Luis Videgaray, a former cabinet minister who served in the government of ex-president Enrique Peña Nieto, has rejected accusations made against him by former Pemex CEO Emilio Lozoya.
His denial Thursday came after the leaking this week of a document submitted to the federal Attorney General’s Office (FGR) in which Lozoya accuses the former finance and foreign affairs minister of leading a bribery scheme that paid off National Action Party (PAN) lawmakers for their support of the previous government’s structural reforms.
In a statement posted to Twitter, Videgaray described the accusations against him as “false, absurd, inconsistent and reckless.”
“Lozoya’s accusations are invented lies to try to get out of the consequences of his own actions,” he wrote.
“The only person responsible for the serious legal situation that he, his mother, his sister and his wife face is Emilio Lozoya.”
The former state oil chief, extradited from Spain last month, is awaiting trial on corruption charges related to bribes paid by the Brazilian company Odebrecht in exchange for lucrative contracts and Pemex’s 2015 purchase of a run-down fertilizer plant at an allegedly inflated price.
Lozoya has agreed to cooperate with authorities in the hope that he will receive a more lenient sentence if convicted and has been afforded protected witness status by federal authorities.
Videgaray, now a lecturer at the Massachusetts Institute of Technology, said it was unsurprising that he is now blaming others to try to protect himself.
“It’s an attitude that’s fitting for his personality,” he wrote, adding that it’s also unsurprising that he is one of Lozoya’s targets.
“It’s widely known that we had a bad personal relationship due to his poor financial management of Pemex, what he sought to do with the energy reform and his conduct as a public servant,” Videgaray said.
“I’m always ready to respond to the call of the relevant authorities and contribute in that way to the clarification of the truth. … I will not allow myself to be defamed out of political revenge. For that reason, I will have to resolve these issues and I will defend my honor through the relevant legal authorities.”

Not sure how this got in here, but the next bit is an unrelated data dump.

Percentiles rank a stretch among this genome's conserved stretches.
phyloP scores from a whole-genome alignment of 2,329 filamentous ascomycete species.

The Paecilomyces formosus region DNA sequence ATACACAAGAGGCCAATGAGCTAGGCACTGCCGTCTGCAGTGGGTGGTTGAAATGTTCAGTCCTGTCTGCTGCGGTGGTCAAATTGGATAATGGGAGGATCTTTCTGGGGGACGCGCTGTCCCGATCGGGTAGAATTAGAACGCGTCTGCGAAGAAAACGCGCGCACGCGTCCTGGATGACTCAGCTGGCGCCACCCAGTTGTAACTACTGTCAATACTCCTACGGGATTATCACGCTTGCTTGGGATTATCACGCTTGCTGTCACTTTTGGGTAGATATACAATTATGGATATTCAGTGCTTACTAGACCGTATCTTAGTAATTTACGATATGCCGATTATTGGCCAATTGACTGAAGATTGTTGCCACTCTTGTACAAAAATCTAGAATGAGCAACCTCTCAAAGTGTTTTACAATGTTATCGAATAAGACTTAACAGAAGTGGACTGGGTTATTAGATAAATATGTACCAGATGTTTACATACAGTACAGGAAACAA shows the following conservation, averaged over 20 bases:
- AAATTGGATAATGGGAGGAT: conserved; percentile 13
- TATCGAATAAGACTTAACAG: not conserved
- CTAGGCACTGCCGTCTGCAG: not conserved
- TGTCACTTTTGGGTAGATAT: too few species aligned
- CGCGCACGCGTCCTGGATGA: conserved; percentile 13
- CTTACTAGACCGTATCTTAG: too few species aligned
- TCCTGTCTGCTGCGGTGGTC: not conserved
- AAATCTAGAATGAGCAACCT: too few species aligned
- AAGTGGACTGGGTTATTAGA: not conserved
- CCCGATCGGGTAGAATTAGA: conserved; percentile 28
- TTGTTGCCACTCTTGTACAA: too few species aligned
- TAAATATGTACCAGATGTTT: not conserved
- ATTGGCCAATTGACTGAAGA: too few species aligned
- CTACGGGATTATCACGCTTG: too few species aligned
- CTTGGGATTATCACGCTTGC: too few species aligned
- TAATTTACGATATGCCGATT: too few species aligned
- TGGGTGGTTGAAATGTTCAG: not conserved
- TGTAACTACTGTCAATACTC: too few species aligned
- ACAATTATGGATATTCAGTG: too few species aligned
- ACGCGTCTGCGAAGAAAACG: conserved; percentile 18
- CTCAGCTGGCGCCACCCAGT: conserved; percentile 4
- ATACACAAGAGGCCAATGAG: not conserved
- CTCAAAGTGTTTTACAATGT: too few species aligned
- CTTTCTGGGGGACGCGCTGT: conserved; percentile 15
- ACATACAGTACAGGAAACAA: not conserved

José Antonio Meade, another former cabinet minister accused of corruption by Lozoya, responded to the claim against him – that he received a 4-million-peso kickback – on Twitter.
“I dedicated my public life to building a better country, always with absolute honor and legality,” he wrote.
The former minister, who served in a range of portfolios in the previous two governments and was the Institutional Revolutionary Party candidate in the 2018 presidential election, also said that the opportunity Lozoya has been given to cooperate with authorities should be aimed at establishing the truth, not giving the former Pemex chief the chance to “accuse without proof those of us who denounce illicit acts.”
Meade added that he will be respectful of the investigations and that he has notified authorities of his whereabouts.
José Antonio González Anaya, who succeeded Lozoya as Pemex chief before becoming finance minister, also rejected corruption accusations leveled at him.
Former president Felipe Calderón has defended himself against Lozoya’s accusations but two other ex-presidents cited, Enrique Peña Nieto and Carlos Salinas, have remained silent.
The corruption scandal has kept the coronavirus crisis off the front pages of newspapers in recent days and given President López Obrador new fodder for one of his favorite pastimes – attacking past presidents and “their corrupt, neoliberal” governments.
Senator Julen Rementería del Puerto, the PAN’s deputy leader in the upper house, charged Thursday that the ruling Morena party is using Lozoya as a “battering ram” against its conservative opponent with the aim of damaging it electorally before the 2021 midterm elections.
“Lozoya [is] a battering ram of the government to hit who? The PAN, clearly,” he told a virtual press conference.
“He has shown a perverse intention of a political nature to hurt the main adversary of the [party] which poorly governs our country today.”
The head of the anti-corruption commission at the business lobby Coparmex said much the same. “This trial is being played out in the media,” said Max Kaiser. “It appears to be designed to be able to talk about [the president’s] political enemies.”
The head of México Evalúa, a think tank, said López Obrador was using the case to distract from the worst recession in Mexico’s history and the world’s third-highest death toll.
“The moment López Obrador used this in his morning rant, it turned into a political issue,” Luis Rubio said. “He will not advance the cause of justice, he will only prosecute his enemies — it’s the traditional Mexican game of playing politics with the law.”